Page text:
Since 1995, the percentage of Johnson & Johnson employees who smoke has dropped by more than 2/3rds. The number who have high blood pressure or who are physically inactive also has declined—by more than 1/2. That’s great, obviously, but should it matter to managers? Well, it turns out that a comprehensive, strategically designed investment in employees’ social, mental, and physical health pays off. J&J’s leaders estimate that wellness programs have cumulatively saved the company $250 million on health care costs over the past decade; from 2002 to 2008, the return was $2.71 for every dollar spent.
Source: Harvard Business Review
What Is Workplace Wellness?
Our extensive research on workplace wellness has led us to arrive at this definition of it: an organized, employer-sponsored program that is designed to support employees (and, sometimes, their families) as they adopt and sustain behaviors that reduce health risks, improve quality of life, enhance personal effectiveness, and benefit the organization’s bottom line.
Government incentives or not, healthy employees cost you less. Doctors Richard Milani and Carl Lavie demonstrated that point by studying, at a single employer, a random sample of 185 workers and their spouses. The participants were not heart patients, but they received cardiac rehabilitation and exercise training from an expert team. Of those classified as high risk when the study started (according to body fat, blood pressure, anxiety, and other measures), 57% were converted to low-risk status by the end of the six-month program. Furthermore, medical claim costs had declined by $1,421 per participant, compared with those from the previous year. A control group showed no such improvements. The bottom line: Every dollar invested in the intervention yielded $6 in health care savings.
57% of people with high health risk reached low-risk status by completing a worksite cardiac rehabilitation and exercise program
We’ve found similar results in our own experience. In 2001 MD Anderson Cancer Center created a workers’ compensation and injury care unit within its employee health and well-being department, staffed by a physician and a nurse case manager. Within six years, lost work days declined by 80% and modified-duty days by 64%. Cost savings, calculated by multiplying the reduction in lost work days by average pay rates, totaled $1.5 million; workers’ comp insurance premiums declined by 50%.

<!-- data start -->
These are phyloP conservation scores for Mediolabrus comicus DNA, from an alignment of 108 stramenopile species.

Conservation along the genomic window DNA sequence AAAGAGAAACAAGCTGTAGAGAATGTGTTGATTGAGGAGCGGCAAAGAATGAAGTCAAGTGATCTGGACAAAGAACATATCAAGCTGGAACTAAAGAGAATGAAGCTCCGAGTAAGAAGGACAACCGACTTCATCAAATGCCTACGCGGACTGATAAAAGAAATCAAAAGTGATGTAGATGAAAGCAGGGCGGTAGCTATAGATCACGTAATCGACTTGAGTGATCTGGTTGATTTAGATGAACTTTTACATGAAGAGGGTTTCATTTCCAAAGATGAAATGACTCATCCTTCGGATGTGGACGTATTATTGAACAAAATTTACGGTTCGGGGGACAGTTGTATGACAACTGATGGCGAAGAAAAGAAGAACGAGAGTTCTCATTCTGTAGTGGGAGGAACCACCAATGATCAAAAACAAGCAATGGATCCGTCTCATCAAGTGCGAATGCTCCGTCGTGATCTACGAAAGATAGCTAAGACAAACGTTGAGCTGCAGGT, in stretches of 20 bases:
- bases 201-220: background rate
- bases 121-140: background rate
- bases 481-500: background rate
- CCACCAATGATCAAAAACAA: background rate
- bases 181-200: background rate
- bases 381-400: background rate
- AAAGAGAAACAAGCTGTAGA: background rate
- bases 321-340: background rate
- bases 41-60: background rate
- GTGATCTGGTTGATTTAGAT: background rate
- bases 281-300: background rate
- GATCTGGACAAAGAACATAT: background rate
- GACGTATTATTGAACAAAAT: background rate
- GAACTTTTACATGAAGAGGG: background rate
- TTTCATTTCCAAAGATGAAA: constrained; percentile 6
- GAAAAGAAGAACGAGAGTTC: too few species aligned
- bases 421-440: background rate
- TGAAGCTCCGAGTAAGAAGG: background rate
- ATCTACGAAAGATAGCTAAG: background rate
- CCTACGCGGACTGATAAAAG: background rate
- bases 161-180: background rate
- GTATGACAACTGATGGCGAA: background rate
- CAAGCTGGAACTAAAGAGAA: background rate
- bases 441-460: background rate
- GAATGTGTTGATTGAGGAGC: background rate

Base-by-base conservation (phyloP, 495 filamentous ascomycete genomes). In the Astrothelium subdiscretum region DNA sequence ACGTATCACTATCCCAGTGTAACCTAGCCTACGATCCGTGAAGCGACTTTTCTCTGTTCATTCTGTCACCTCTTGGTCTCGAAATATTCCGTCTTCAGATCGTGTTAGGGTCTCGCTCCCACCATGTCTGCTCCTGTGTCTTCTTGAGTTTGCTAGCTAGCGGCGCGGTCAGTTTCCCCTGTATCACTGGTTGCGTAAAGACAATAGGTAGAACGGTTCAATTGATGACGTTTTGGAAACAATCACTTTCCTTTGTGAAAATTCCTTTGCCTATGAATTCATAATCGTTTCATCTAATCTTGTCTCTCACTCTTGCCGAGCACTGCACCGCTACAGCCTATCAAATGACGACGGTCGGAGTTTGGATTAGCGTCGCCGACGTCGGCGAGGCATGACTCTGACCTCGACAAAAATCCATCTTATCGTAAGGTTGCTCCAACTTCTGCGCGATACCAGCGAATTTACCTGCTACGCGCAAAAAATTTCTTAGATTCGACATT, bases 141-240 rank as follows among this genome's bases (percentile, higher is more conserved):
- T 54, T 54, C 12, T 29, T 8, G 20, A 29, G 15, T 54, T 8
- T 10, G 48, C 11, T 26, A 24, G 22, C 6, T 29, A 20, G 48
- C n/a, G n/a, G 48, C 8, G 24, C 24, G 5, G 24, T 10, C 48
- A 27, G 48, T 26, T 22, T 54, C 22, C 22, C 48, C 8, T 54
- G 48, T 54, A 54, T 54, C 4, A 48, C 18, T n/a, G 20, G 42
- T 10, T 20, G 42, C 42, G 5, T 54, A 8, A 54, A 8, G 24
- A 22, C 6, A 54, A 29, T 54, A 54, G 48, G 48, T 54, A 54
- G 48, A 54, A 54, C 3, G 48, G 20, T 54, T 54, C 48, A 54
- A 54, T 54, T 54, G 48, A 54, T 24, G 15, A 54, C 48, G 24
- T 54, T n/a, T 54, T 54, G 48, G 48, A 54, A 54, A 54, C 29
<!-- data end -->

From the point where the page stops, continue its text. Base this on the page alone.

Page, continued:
4% is the voluntary turnover rate at SAS Institute, thanks in part to a highly effective employee wellness program.
What’s more, healthy employees stay with your company. A study by Towers Watson and the National Business Group on Health shows that organizations with highly effective wellness programs report significantly lower voluntary attrition than do those whose programs have low effectiveness (9% vs. 15%). At the software firm SAS Institute, voluntary turnover is just 4%, thanks in part to such a program; at the Biltmore tourism enterprise, the rate was 9% in 2009, down from 19% in 2005. According to Vicki Banks, Biltmore’s director of benefits and compensation, “Employees who participate in our wellness programs do not leave.” Nelnet, an education finance firm, asks departing employees in exit interviews what they will miss most. The number one answer: the wellness program.
Nelnet asks departing employees in exit interviews what they will miss most. The number one answer: the wellness program.
To understand the business case for investing in employee health, we examined existing research and then studied 10 organizations, across a variety of industries, whose wellness programs have systematically achieved measurable results. In group and individual interviews, we met with about 300 people, including many CEOs and CFOs. We asked about what works, what doesn’t, and what overall impact the program had on the organization. Using our findings, we’ve identified six essential pillars of a successful, strategically integrated wellness program, regardless of an organization’s size.
Passes to fitness clubs and nutrition information in the cafeteria are not enough, as you’ll see